March 25, 2011 PRINT Bookmark and Share

CC Wary of Falling Short

by Joe Meloni/CHN Reporter

Freshman Jaden Schwartz is second on the Tigers with 42 points. (photo: Casey B. Gibson)

Freshman Jaden Schwartz is second on the Tigers with 42 points. (photo: Casey B. Gibson)

Power plays typically mean good things for Colorado College.

The No. 4 seed in the West Regional of the NCAA Tournament, which kicks off Friday afternoon in St. Louis, ranks 10th in the nation on the man advantage, converting on 22.5 percent of its opportunities this season. Six players enter the tournament with at least three power-play goals to their credit.

At times, though, the Tigers’ prolific power play leaves Owens in a state of frustration. Aside from counting themselves among the country's premier units, the Tigers also allowed more shorthanded goals than any other team in the country.

Playing any opponent on any rink during the NCAA Tournament is a bad time to allow a shorthanded goal. However, CC’s adversary this weekend is the last team any club can afford to spot a shorty too.

Boston College, defending national champion and reigning Hockey East Champion, ranks among the leaders in most categories measuring goal scoring of any kind. Shorthanded goals aren’t any different. With 13 on the season, the BC penalty kill, which dispatched 86.9 percent of opposition man advantages this year, is just one more scoring threat CC must prepare for entering the regional.

“[Our power play is] a high-risk, high-reward power play,” Owens said. “It has been good for us most of the season, and we have guys that work our system pretty well. When it has worked, we've been successful and won some games with it, but we've also given up a lot of shorthanded goals and that has been a problem for us all year. This time of the year, you can't be doing that.”

With players the likes of Cam Atkinson and Brian Gibbons pressuring the points this weekend, the Colorado College point men will be on especially high alert. Like it’s full-strength offense, the BC penalty kill turns defense into goals using its three greatest assets: speed, creativity and anticipation. With Atkinson and Gibbons manning its primary unit and Barry Almeida and Bill Arnold serving as its second, equally dangerous pairing, the Eagles understand when to make a move and the right time to relax.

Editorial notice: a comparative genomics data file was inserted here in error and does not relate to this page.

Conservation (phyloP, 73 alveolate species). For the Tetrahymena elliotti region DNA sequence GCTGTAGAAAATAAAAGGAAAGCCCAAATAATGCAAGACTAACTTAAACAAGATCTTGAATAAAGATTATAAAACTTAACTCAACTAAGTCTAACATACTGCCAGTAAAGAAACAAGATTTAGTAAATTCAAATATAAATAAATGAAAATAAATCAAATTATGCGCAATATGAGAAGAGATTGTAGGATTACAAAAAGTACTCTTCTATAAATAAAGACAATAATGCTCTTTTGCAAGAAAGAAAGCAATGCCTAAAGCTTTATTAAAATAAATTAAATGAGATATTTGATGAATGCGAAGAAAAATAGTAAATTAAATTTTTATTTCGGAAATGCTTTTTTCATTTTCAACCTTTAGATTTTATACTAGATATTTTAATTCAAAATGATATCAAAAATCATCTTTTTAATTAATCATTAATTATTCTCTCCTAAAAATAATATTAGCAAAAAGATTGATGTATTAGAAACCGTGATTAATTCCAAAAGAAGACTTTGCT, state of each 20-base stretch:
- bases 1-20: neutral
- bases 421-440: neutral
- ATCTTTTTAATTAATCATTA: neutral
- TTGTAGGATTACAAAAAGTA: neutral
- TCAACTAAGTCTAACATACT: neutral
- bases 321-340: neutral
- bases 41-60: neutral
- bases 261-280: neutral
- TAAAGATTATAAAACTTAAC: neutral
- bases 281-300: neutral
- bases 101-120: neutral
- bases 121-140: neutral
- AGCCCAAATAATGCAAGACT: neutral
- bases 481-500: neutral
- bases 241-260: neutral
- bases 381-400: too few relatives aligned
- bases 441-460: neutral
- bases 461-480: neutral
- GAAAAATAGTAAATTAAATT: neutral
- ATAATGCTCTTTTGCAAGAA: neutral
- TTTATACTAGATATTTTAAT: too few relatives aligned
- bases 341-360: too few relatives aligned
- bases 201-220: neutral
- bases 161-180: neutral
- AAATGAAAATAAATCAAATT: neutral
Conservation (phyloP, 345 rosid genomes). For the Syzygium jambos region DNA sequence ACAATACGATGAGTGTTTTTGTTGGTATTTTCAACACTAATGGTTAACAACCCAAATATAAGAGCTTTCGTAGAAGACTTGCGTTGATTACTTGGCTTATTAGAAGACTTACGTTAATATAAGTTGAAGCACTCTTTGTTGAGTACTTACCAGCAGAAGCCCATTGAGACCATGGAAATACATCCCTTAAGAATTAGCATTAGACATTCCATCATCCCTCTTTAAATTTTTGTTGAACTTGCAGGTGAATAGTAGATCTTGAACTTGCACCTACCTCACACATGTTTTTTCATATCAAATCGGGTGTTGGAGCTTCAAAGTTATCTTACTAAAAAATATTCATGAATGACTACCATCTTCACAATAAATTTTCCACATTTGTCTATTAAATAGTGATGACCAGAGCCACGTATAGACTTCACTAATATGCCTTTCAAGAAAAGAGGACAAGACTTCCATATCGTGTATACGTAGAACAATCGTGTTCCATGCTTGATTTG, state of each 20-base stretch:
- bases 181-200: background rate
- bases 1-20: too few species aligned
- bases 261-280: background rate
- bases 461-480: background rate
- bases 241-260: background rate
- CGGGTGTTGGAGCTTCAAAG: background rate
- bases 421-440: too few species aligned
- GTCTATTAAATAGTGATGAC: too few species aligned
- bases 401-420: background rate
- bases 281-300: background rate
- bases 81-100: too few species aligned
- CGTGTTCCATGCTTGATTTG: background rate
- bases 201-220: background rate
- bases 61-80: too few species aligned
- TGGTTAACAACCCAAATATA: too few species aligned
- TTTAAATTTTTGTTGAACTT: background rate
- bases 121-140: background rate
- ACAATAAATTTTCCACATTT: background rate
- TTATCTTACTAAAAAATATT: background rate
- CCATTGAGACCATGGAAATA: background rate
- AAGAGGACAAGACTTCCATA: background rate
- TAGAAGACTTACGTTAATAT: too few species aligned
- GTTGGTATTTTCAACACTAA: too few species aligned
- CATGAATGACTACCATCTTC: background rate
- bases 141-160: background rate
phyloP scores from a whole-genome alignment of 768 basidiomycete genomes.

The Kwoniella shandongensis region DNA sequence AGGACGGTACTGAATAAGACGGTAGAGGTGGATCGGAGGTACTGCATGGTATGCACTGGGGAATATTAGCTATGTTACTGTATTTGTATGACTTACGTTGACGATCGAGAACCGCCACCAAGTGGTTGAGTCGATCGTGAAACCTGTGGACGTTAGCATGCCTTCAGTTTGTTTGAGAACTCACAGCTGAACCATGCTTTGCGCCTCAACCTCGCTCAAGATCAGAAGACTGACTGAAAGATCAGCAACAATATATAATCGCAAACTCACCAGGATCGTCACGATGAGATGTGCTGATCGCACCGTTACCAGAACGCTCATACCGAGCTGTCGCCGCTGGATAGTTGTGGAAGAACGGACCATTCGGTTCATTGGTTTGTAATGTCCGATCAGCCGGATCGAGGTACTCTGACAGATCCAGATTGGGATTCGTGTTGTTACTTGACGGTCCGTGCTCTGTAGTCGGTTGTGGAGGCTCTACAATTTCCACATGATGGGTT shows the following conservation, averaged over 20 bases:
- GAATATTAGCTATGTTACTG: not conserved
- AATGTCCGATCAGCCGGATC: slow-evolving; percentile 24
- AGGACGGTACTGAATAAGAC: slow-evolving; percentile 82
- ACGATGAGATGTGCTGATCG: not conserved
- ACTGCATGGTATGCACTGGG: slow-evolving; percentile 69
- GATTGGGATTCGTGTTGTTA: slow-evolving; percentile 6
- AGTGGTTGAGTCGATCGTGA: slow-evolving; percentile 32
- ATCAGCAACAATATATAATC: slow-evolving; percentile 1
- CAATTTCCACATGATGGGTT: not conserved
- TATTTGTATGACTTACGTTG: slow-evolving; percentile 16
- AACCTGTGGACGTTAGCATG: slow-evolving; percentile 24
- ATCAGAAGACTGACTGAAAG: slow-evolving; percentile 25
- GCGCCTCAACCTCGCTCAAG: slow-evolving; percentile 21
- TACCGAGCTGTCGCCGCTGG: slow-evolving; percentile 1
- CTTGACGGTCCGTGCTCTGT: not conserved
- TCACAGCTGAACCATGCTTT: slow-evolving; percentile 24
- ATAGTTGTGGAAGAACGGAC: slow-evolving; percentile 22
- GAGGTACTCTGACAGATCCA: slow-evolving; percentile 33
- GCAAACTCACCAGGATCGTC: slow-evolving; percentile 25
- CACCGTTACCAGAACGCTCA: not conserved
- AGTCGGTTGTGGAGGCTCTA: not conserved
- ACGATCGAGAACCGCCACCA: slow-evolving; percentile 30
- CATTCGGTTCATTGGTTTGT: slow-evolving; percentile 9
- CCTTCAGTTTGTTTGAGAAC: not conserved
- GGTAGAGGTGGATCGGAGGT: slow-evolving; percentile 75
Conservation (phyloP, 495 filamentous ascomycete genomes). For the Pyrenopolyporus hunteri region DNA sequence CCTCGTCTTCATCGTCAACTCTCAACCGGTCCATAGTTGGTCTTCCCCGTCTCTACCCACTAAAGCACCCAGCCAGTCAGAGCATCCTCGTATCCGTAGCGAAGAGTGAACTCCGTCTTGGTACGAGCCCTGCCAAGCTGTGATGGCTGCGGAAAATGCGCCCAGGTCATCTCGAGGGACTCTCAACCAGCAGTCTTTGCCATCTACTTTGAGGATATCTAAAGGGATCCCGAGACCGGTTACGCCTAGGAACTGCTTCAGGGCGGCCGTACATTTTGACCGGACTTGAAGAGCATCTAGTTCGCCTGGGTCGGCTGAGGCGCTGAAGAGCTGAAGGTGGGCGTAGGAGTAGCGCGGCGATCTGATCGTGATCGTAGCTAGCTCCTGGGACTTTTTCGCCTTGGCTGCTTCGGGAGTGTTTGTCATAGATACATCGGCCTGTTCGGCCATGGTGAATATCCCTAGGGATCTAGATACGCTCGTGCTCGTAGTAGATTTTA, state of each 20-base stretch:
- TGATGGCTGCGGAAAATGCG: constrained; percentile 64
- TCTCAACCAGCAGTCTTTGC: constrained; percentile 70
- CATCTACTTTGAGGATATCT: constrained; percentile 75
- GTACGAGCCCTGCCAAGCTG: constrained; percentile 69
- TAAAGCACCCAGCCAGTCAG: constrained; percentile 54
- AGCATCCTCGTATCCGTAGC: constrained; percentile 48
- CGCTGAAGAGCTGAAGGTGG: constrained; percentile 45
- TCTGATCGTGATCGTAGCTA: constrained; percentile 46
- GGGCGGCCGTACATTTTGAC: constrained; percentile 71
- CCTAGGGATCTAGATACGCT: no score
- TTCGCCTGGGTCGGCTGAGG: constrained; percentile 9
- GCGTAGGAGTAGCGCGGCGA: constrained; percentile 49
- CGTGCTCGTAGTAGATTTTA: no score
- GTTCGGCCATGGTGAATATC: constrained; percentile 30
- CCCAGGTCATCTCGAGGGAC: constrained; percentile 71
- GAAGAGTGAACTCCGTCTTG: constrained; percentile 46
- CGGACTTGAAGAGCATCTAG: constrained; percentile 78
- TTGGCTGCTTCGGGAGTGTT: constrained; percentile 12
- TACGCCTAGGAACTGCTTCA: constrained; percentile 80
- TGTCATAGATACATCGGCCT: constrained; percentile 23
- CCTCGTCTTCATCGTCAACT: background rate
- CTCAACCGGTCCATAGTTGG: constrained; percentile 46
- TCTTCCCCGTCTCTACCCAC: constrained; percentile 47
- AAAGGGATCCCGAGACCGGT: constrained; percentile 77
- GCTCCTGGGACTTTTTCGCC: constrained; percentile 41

Unlike most penalty kills, BC relies on intense pressure from its forwards at the top of the box. The moment any point man takes a pass, Atkinson, Almeida or any of the other penalty-killers apes the movements of its opponent.

“Boston College leads the nation in shorthanded goals,” Owens said. “They pressure you in all facets of the game. On their penalty kill, they have guys that can pressure your team to make mistakes and, at the same time, have guys that are skilled enough to score when given the chance.”

However, Almeida knows this behavior could be problematic against Colorado College. As confident as BC is in its aggressive kill, the Tigers succeed with quick, confident puck movement, designed to create open men and shooting lanes. While the Eagles smallish forwards need to be active to be effective, one step too far will leave one of the CC snipers wide open for what could a game-changing goal.

“We’ve talked about their power play, and we know that they have one the best power plays in the country,” Almeida said. “We have to be aware of that. We’re not really trying to generate offense off it, though. We just kind of play our game and things happen on the penalty kill. It’s not like we’re trying to score on every penalty kill, but if we get the chance we’re going to try and attack. That’s the kind of penalty-killing unit we are. We also have to be cognizant of their players. You obviously don’t want to cheat too much, because Colorado College will make you look pretty dumb and put it in the back of the net.”

Against Merrimack in the Hockey East Championship, Almeida and Arnold’s aggression resulted in Merrimack’s third goal, which tied the game, 3-3. Off a faceoff, Arnold bit on Merrimack pointman Stephane Da Costa’s move toward the midpoint a little too hard. The half step cost him, as Da Costa quickly moved to the puck to Mike Collins who found Ryan Flanigan wide open on the goal line. It took Flanigan a nifty bank shot to beat BC goaltender John Muse, but leaving any player wide open in the third period of a one-goal game is not the type of play that will win BC a second consecutive national championship.

For Owens and his gifted power-play unit, a few BC minor penalty may be all they need upset the Eagles. They know to be careful, though, because a power play against BC can turn into breakaway in an instant.

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